Trace your Roots through Deeds to Discover your Family Genealogy
land records such as property tax lists, deeds and deed indexes go back further
in time that any other type of genealogical research record. Deeds can help you
discover your heritage. Deeds can often provide evidence of family history relationships,
names of neighbors, how long an ancestor was living in an area, given name of the
female spouse, approximate dates of death and many other useful clues. The Homestead
Act of 1862 enabled approximately 800,000 citizens or intended citizen to become
landowners. Many states had their own lotteries starting in the 1700's to bring
people to new territory and help establish communities.
Why Family Land Records?
Tracing males is easier than females. This is due in large part to many extra
available records for males, such as railroad, military, voters, tax, and deed records.
It is estimated that 90% of the adult white male population owned plots
Family history Land records such as property tax lists, deeds, and real
estate transactions go back further in time than any other source used for family
genealogical research. Certain Scandinavian property records date back to 950 A.D.
In this country, land ownership has always been important. If a courthouse was destroyed,
the deed records were reconstructed by local authorities soon after. This has helped
uncover many genealogy findings.
Prior to 1850,the
census only listed head of household. If you find a land record, before
1850, it might have more than one family member listed, which can help in filling
out missing family information. If you can find any type of land record for your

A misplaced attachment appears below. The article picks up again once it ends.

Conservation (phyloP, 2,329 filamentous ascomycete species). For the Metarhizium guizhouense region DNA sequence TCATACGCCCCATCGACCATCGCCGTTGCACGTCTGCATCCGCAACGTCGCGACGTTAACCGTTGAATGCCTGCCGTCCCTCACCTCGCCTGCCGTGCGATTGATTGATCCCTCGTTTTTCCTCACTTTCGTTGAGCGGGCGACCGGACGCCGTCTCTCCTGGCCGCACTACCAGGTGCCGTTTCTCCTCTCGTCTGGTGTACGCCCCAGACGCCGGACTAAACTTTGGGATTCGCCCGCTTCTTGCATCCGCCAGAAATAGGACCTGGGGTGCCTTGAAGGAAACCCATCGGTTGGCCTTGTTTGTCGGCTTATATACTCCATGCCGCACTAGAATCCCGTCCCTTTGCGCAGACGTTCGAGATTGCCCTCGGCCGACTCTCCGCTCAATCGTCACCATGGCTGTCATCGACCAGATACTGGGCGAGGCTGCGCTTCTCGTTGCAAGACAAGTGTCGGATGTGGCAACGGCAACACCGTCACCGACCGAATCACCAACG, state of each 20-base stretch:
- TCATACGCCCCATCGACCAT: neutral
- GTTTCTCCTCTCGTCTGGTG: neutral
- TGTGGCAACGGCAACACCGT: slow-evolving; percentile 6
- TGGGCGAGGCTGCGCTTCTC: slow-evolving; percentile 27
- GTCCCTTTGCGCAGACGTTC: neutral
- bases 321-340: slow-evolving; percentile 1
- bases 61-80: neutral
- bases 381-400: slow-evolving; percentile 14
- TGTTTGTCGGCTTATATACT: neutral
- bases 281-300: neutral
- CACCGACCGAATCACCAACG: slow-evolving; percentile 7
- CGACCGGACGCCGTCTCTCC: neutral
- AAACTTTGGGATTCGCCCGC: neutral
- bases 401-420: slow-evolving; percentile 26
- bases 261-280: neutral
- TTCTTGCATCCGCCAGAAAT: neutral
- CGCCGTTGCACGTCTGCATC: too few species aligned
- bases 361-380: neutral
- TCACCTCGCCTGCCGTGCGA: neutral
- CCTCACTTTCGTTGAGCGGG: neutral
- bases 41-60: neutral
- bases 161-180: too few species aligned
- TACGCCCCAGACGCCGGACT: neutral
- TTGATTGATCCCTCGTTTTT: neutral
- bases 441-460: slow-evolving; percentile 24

ancestors, it will provide evidence of where an ancestor lived and for how long.
A Warrant -Is the first document in the land grant process. Warrants were
issued to soldiers for service in various wars, including the Revolutionary War
and the War of 1812. The warrant could be assigned or sold to someone other than
the person granted the warrant before the plot was surveyed.
A Survey - Defines the exact location and boundaries of the grant authorized
in the warrant. The ground had to be marked before the grant could be possessed.
The survey might include the names of the surveyor’s assistants, who were
often chosen because they lived next door to the property being surveyed, giving
insight to tracing your genealogy.
A Patent - Is the title certificate issued by the governmental agency that
originally owned the property.
Subsequent Exchanges of Property
After a patent had been issued to a landowner, he had the right to sell it to
someone else in the form of a deed, but the recording of such sales became a local
responsibility. Unlike the warrant, surveys, or patents, which were recorded at
the state or federal level, exchanges of land subsequent to the grant process are
recorded at the county level making it easier to trace your family genealogy. This
is true for all states except three New England States, where the deeds are recorded
at the town level (Connecticut, Rhode Island, and Vermont), and Alaska, the only
state with no counties and where exchanges are recorded at the Judicial District
level. In Louisiana, deeds are recorded at the parish level, which is the same as
a county in other states.
Some definitions related to estate exchanges at the county or town level are as
Deed... the private document which records that the ownership of a parcel
of property was transferred from one party to another. A copy of a deed is recorded
in the county or town the land is located, even though the sale of the plot may
have taken place somewhere else. Family history traced by the certificate then acts
as the title to property in the possession of the buyer. There are several types
of deeds, such as Warranty, Trust, or Quit Claim Deeds, all of which may be used
to transfer or relinquish a claim to property.
Grantor... the party selling or relinquishing land.
Grantee... the party buying or being granted land.
Grantor/Grantee Index...the index to private land exchanges. In some counties
it may be called the Direct (Grantor) Index and the Indirect (Grantee) Index. Or,
it may be called the Index to Real Estate Conveyances. This index can be found in
all US counties kept by the county recorder or register of deeds.